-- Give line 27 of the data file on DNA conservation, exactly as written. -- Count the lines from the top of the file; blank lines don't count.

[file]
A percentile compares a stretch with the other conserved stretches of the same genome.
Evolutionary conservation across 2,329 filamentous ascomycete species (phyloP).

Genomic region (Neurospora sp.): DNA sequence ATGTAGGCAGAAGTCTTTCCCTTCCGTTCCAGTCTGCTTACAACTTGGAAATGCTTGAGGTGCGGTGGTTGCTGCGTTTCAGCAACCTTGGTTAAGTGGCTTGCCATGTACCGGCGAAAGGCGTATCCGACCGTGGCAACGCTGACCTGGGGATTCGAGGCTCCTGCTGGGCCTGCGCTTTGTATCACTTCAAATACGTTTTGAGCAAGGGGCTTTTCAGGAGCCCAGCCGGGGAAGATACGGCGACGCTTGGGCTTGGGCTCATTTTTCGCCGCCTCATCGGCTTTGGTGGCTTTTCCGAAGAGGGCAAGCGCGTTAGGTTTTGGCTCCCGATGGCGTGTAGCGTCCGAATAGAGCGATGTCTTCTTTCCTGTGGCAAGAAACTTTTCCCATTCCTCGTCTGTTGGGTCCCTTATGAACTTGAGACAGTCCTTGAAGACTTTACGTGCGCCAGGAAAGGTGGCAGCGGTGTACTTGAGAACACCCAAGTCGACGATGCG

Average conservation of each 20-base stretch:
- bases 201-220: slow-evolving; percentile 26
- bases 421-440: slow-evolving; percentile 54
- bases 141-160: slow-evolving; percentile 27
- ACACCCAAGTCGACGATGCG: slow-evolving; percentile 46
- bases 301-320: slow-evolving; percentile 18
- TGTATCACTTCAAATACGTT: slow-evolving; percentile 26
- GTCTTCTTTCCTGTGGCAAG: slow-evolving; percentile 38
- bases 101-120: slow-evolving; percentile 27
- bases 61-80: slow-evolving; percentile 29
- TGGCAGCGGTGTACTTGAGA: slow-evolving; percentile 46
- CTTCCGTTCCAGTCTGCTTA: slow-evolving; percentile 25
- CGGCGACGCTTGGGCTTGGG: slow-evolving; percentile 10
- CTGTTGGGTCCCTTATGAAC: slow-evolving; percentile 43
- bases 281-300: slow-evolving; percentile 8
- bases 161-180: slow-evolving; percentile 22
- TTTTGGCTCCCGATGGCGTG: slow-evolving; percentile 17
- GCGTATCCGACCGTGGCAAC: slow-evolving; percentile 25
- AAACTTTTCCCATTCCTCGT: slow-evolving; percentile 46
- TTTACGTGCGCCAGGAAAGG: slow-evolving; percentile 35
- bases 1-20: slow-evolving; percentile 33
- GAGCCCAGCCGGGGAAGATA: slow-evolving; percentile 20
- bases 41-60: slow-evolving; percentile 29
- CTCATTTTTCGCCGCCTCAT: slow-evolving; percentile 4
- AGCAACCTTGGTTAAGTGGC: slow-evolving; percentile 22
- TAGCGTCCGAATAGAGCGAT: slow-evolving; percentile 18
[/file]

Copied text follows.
- CTCATTTTTCGCCGCCTCAT: slow-evolving; percentile 4